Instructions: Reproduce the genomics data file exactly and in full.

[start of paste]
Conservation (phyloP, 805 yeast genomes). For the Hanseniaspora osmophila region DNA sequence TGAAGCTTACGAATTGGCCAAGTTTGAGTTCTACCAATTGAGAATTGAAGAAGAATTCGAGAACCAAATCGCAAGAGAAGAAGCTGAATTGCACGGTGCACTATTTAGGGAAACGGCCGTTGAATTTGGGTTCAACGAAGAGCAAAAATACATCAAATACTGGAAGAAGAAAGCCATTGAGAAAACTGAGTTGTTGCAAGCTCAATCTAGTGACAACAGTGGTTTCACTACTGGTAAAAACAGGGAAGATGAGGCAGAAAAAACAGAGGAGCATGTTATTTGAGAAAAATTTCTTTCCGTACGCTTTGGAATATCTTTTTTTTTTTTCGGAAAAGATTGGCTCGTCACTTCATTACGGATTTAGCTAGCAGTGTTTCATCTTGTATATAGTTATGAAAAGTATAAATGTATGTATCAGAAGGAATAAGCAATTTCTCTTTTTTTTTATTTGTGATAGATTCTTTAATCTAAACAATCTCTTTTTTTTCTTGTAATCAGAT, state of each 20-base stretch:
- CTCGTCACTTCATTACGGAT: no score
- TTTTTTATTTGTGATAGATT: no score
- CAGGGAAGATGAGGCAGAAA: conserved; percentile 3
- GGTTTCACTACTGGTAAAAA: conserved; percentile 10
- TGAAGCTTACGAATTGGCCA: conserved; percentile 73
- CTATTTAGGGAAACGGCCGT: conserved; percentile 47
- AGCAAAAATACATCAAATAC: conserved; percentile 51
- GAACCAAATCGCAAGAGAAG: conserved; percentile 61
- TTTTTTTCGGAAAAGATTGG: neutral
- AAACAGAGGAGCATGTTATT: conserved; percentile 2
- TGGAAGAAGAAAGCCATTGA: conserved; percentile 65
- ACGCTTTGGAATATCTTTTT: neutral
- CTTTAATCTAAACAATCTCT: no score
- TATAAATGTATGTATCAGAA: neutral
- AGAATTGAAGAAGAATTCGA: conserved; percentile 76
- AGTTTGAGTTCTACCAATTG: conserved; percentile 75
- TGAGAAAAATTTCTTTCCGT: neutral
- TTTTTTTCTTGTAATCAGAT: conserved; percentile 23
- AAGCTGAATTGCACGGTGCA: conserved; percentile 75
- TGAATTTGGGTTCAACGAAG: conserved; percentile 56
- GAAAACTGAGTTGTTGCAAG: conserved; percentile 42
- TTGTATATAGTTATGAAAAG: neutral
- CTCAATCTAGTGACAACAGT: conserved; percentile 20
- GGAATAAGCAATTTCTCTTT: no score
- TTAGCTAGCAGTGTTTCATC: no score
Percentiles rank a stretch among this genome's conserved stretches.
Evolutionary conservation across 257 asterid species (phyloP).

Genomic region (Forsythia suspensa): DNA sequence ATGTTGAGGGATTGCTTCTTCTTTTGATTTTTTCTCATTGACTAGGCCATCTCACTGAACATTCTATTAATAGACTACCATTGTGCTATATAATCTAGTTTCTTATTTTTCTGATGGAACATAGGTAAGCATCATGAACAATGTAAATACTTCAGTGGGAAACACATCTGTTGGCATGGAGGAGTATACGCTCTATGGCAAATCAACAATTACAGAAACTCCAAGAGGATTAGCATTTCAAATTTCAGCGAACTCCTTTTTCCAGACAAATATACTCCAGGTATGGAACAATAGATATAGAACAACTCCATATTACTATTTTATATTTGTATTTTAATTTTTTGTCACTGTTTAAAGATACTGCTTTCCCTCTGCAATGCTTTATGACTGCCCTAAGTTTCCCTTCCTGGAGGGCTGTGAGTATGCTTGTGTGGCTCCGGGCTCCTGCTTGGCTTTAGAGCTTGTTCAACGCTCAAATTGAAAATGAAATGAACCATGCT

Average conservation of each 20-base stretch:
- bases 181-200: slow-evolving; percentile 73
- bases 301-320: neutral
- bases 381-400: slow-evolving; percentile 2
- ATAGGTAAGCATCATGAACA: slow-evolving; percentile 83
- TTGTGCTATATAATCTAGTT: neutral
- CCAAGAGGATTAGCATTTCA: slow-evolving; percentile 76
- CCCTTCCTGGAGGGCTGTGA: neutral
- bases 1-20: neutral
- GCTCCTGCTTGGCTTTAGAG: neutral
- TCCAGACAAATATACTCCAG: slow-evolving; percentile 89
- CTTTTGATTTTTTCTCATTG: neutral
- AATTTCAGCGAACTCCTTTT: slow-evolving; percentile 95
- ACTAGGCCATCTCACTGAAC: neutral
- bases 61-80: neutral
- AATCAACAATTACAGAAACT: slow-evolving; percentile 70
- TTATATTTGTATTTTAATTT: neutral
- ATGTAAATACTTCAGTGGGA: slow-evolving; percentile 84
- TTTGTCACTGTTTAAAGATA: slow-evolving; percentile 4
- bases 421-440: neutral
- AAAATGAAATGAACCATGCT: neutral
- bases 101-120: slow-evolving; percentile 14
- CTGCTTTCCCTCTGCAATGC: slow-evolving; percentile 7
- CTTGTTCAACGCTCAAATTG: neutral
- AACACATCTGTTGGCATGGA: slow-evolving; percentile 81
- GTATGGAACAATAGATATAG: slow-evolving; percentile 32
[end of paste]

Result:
Conservation (phyloP, 805 yeast genomes). For the Hanseniaspora osmophila region DNA sequence TGAAGCTTACGAATTGGCCAAGTTTGAGTTCTACCAATTGAGAATTGAAGAAGAATTCGAGAACCAAATCGCAAGAGAAGAAGCTGAATTGCACGGTGCACTATTTAGGGAAACGGCCGTTGAATTTGGGTTCAACGAAGAGCAAAAATACATCAAATACTGGAAGAAGAAAGCCATTGAGAAAACTGAGTTGTTGCAAGCTCAATCTAGTGACAACAGTGGTTTCACTACTGGTAAAAACAGGGAAGATGAGGCAGAAAAAACAGAGGAGCATGTTATTTGAGAAAAATTTCTTTCCGTACGCTTTGGAATATCTTTTTTTTTTTTCGGAAAAGATTGGCTCGTCACTTCATTACGGATTTAGCTAGCAGTGTTTCATCTTGTATATAGTTATGAAAAGTATAAATGTATGTATCAGAAGGAATAAGCAATTTCTCTTTTTTTTTATTTGTGATAGATTCTTTAATCTAAACAATCTCTTTTTTTTCTTGTAATCAGAT, state of each 20-base stretch:
- CTCGTCACTTCATTACGGAT: no score
- TTTTTTATTTGTGATAGATT: no score
- CAGGGAAGATGAGGCAGAAA: conserved; percentile 3
- GGTTTCACTACTGGTAAAAA: conserved; percentile 10
- TGAAGCTTACGAATTGGCCA: conserved; percentile 73
- CTATTTAGGGAAACGGCCGT: conserved; percentile 47
- AGCAAAAATACATCAAATAC: conserved; percentile 51
- GAACCAAATCGCAAGAGAAG: conserved; percentile 61
- TTTTTTTCGGAAAAGATTGG: neutral
- AAACAGAGGAGCATGTTATT: conserved; percentile 2
- TGGAAGAAGAAAGCCATTGA: conserved; percentile 65
- ACGCTTTGGAATATCTTTTT: neutral
- CTTTAATCTAAACAATCTCT: no score
- TATAAATGTATGTATCAGAA: neutral
- AGAATTGAAGAAGAATTCGA: conserved; percentile 76
- AGTTTGAGTTCTACCAATTG: conserved; percentile 75
- TGAGAAAAATTTCTTTCCGT: neutral
- TTTTTTTCTTGTAATCAGAT: conserved; percentile 23
- AAGCTGAATTGCACGGTGCA: conserved; percentile 75
- TGAATTTGGGTTCAACGAAG: conserved; percentile 56
- GAAAACTGAGTTGTTGCAAG: conserved; percentile 42
- TTGTATATAGTTATGAAAAG: neutral
- CTCAATCTAGTGACAACAGT: conserved; percentile 20
- GGAATAAGCAATTTCTCTTT: no score
- TTAGCTAGCAGTGTTTCATC: no score
Percentiles rank a stretch among this genome's conserved stretches.
Evolutionary conservation across 257 asterid species (phyloP).

Genomic region (Forsythia suspensa): DNA sequence ATGTTGAGGGATTGCTTCTTCTTTTGATTTTTTCTCATTGACTAGGCCATCTCACTGAACATTCTATTAATAGACTACCATTGTGCTATATAATCTAGTTTCTTATTTTTCTGATGGAACATAGGTAAGCATCATGAACAATGTAAATACTTCAGTGGGAAACACATCTGTTGGCATGGAGGAGTATACGCTCTATGGCAAATCAACAATTACAGAAACTCCAAGAGGATTAGCATTTCAAATTTCAGCGAACTCCTTTTTCCAGACAAATATACTCCAGGTATGGAACAATAGATATAGAACAACTCCATATTACTATTTTATATTTGTATTTTAATTTTTTGTCACTGTTTAAAGATACTGCTTTCCCTCTGCAATGCTTTATGACTGCCCTAAGTTTCCCTTCCTGGAGGGCTGTGAGTATGCTTGTGTGGCTCCGGGCTCCTGCTTGGCTTTAGAGCTTGTTCAACGCTCAAATTGAAAATGAAATGAACCATGCT

Average conservation of each 20-base stretch:
- bases 181-200: slow-evolving; percentile 73
- bases 301-320: neutral
- bases 381-400: slow-evolving; percentile 2
- ATAGGTAAGCATCATGAACA: slow-evolving; percentile 83
- TTGTGCTATATAATCTAGTT: neutral
- CCAAGAGGATTAGCATTTCA: slow-evolving; percentile 76
- CCCTTCCTGGAGGGCTGTGA: neutral
- bases 1-20: neutral
- GCTCCTGCTTGGCTTTAGAG: neutral
- TCCAGACAAATATACTCCAG: slow-evolving; percentile 89
- CTTTTGATTTTTTCTCATTG: neutral
- AATTTCAGCGAACTCCTTTT: slow-evolving; percentile 95
- ACTAGGCCATCTCACTGAAC: neutral
- bases 61-80: neutral
- AATCAACAATTACAGAAACT: slow-evolving; percentile 70
- TTATATTTGTATTTTAATTT: neutral
- ATGTAAATACTTCAGTGGGA: slow-evolving; percentile 84
- TTTGTCACTGTTTAAAGATA: slow-evolving; percentile 4
- bases 421-440: neutral
- AAAATGAAATGAACCATGCT: neutral
- bases 101-120: slow-evolving; percentile 14
- CTGCTTTCCCTCTGCAATGC: slow-evolving; percentile 7
- CTTGTTCAACGCTCAAATTG: neutral
- AACACATCTGTTGGCATGGA: slow-evolving; percentile 81
- GTATGGAACAATAGATATAG: slow-evolving; percentile 32